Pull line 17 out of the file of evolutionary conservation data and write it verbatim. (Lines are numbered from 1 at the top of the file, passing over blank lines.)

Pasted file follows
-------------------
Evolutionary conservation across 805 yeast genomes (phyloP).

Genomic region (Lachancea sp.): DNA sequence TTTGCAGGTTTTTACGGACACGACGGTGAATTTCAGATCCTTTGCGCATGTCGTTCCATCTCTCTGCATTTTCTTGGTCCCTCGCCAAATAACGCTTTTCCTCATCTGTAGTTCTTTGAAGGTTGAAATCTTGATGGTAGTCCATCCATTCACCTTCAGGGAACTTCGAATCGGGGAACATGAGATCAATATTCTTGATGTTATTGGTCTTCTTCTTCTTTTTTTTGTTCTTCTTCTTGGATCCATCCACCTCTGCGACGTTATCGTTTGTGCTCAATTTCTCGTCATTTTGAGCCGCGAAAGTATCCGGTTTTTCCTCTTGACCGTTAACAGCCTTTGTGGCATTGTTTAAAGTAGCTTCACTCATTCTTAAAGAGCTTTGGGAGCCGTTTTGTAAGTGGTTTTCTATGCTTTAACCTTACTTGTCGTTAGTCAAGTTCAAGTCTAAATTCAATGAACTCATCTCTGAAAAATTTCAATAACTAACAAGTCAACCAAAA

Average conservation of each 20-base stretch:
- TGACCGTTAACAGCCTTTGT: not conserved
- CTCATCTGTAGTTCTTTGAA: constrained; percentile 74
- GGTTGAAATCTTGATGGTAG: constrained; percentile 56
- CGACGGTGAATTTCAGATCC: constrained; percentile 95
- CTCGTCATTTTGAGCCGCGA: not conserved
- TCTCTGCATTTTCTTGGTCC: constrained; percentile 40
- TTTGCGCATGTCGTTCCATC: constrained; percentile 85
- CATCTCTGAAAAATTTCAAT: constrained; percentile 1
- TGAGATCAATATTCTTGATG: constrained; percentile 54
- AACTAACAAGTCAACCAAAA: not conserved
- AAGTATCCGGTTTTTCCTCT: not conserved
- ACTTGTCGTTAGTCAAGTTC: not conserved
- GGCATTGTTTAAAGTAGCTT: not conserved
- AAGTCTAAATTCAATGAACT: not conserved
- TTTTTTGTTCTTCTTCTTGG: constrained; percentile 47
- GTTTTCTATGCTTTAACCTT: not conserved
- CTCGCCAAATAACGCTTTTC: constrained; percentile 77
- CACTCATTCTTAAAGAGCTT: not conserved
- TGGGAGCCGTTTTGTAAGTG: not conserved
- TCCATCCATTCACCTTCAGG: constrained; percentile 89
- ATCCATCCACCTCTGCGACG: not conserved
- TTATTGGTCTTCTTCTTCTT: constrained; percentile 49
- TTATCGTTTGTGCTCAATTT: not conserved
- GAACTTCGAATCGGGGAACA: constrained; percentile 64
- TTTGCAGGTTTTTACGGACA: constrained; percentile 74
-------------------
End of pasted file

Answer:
- AAGTCTAAATTCAATGAACT: not conserved